As expected, the Regional Stay at Home order will remain in effect until Southern California’s ICU capacity meets or exceeds a projected 15%. Right now, it is at 0%.
The unsurprising news comes via Dr. Mark Ghaly, Secretary of the California Health and Human Services, who gave a briefing today about how ICU capacity is determined and what hospitals will be forced to do if the situation worsens.
Among the state’s five regions, current ICU projections are as follows:
- Bay Area – 10.4%
- Greater Sacramento – 19.1%
- Northern California – 27.9%
- San Joaquin Valley – 0%
- Southern California – 0%
All of these regions except Northern California are currently under Stay at Home orders. Regions in which the ICU capacity dips below 15% must remain under those orders for at least three weeks, but ultimately until ICU projections are at or above 15%. This means that both the San Joaquin Valley and Southern California regions will, obviously, remain under orders.
ICU capacity projections are based on four factors: current ICU capacity, the 7-day average case rate, the current transmission rate, and the current rate of ICU admissions. An ICU capacity of 0% does not mean there isn’t a single available bed in the entire region, Ghaly said, but a key factor is how much of a hospital’s ICU is currently being used for COVID-19 patients versus how much remains available for other patients.
“When we see hospitals with an ICU capacity used up for COVID above 30%, we consider that ICU and that facility or that region’s ICU capacity really ill-prepared to serve and support individuals with other urgent needs [such as] heart attacks, strokes, or other traumas,” Ghaly said.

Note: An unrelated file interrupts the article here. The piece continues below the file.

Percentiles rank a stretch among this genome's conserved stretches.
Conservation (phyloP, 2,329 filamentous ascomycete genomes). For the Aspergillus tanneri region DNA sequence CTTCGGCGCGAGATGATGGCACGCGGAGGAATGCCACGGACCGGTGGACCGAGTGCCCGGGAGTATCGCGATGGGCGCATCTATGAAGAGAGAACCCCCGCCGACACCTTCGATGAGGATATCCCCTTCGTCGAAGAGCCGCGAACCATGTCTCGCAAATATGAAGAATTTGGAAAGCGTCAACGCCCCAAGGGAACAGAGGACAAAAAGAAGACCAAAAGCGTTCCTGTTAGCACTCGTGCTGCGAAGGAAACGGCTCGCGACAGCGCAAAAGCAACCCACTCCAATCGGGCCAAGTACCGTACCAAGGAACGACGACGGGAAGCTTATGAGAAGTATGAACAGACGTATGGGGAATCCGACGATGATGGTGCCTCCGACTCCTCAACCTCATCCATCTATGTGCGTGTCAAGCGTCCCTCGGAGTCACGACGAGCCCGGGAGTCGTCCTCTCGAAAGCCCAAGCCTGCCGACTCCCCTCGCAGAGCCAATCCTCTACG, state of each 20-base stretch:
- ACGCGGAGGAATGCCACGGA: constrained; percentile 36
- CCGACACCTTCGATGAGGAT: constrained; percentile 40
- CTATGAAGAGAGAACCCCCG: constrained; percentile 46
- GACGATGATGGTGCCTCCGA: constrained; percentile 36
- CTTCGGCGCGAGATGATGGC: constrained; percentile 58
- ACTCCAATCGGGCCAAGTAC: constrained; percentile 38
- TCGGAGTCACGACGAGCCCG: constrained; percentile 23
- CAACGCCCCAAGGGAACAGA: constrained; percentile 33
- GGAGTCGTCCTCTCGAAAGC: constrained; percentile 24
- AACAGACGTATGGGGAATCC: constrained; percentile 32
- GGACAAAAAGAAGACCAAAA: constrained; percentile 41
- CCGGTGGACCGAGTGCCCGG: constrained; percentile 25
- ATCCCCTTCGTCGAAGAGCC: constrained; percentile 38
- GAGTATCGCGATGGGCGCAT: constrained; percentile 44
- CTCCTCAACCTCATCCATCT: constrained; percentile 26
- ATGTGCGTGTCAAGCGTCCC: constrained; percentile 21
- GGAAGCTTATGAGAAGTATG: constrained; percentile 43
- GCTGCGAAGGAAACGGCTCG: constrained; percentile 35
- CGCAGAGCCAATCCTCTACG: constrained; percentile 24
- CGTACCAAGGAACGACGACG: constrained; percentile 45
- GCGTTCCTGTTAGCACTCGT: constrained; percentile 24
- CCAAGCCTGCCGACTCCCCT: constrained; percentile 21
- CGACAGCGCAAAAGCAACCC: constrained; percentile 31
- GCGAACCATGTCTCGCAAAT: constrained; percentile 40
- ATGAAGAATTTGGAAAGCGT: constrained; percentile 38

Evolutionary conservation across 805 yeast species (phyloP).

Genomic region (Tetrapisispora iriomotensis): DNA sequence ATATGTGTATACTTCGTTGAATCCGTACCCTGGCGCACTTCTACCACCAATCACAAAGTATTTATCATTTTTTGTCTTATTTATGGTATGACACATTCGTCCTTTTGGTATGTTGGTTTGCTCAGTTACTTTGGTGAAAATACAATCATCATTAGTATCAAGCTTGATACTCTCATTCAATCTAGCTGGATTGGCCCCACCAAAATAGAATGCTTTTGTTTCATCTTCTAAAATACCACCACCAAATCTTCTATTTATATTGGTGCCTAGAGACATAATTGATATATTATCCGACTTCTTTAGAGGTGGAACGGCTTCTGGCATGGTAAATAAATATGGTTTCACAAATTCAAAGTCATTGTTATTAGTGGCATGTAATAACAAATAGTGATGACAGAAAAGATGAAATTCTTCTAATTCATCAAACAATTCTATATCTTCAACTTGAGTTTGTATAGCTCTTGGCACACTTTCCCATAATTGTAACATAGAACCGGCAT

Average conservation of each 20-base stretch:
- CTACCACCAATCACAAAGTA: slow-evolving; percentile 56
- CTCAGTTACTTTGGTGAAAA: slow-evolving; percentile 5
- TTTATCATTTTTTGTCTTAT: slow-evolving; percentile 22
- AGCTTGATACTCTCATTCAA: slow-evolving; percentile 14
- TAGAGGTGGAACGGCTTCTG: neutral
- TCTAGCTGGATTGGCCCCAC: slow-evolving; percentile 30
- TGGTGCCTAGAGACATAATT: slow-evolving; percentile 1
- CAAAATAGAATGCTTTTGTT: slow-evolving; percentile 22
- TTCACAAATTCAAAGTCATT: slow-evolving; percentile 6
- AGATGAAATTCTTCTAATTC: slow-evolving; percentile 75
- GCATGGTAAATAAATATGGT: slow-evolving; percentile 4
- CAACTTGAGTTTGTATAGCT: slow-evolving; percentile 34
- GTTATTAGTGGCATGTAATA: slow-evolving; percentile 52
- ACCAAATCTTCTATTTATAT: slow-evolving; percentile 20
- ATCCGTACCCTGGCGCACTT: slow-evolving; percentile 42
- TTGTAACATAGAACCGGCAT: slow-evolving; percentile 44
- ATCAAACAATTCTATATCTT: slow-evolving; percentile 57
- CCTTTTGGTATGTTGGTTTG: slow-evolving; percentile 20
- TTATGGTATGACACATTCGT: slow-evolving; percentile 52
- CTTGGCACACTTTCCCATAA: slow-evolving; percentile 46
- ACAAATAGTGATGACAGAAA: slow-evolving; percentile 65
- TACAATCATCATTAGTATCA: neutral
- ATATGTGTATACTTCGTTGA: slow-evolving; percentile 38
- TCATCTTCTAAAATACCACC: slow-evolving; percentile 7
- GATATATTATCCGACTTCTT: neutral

When resources, including beds and staff, are stretched this thin, things can get pretty grim. Ghaly compared it to a rubber band, which certainly has a lot of stretch, but will eventually snap. To illustrate what this might mean, here’s a chart showing the three types of care a hospital can offer: conventional, contingency, and crisis.
In a conventional situation, beds, resources, staff, and the level of care are what you’d expect when visiting a hospital.
In a contingency situation, pre-op and post-op beds may be used for other types of patients and single rooms may be converted into doubles. Supplies are conserved, substituted, adapted, or reused. The level of care is typically the same, but may be delayed. Ghaly said most hospitals are here now.
In crisis mode, you may see patients being treated on cots in other areas of the hospital, significant staffing changes, rationed supplies and therapies, and triaged patients. Patients don’t get the same amount of attention that they ordinarily would and medical professionals are forced to make difficult decisions about how to allocate resources.
According to Kim McCoy Wade, director of the California Department of Aging, those decisions cannot be based on factors like race, gender, sexual orientation, socioeconomic status, weight, age, or incarceration status. It’s all about how likely a patient is to survive in the near future. So if someone has a poor outlook, they may receive less care than someone who has a better outlook. It’s practical, but disturbing.
These worst-case scenarios are already playing out at some hospitals in Southern California. Reports show some ambulances have patients they can’t unload because there’s nowhere to take them, while other patients are begin treated in gift shops and conference rooms.
As officials worry that Christmas travel and gatherings will only further fuel the surge that began over Thanksgiving, Ghaly asked residents to stay home for New Year’s Eve.
If you traveled over the holidays, Public Health officials also ask that you quarantine for at least 10 days.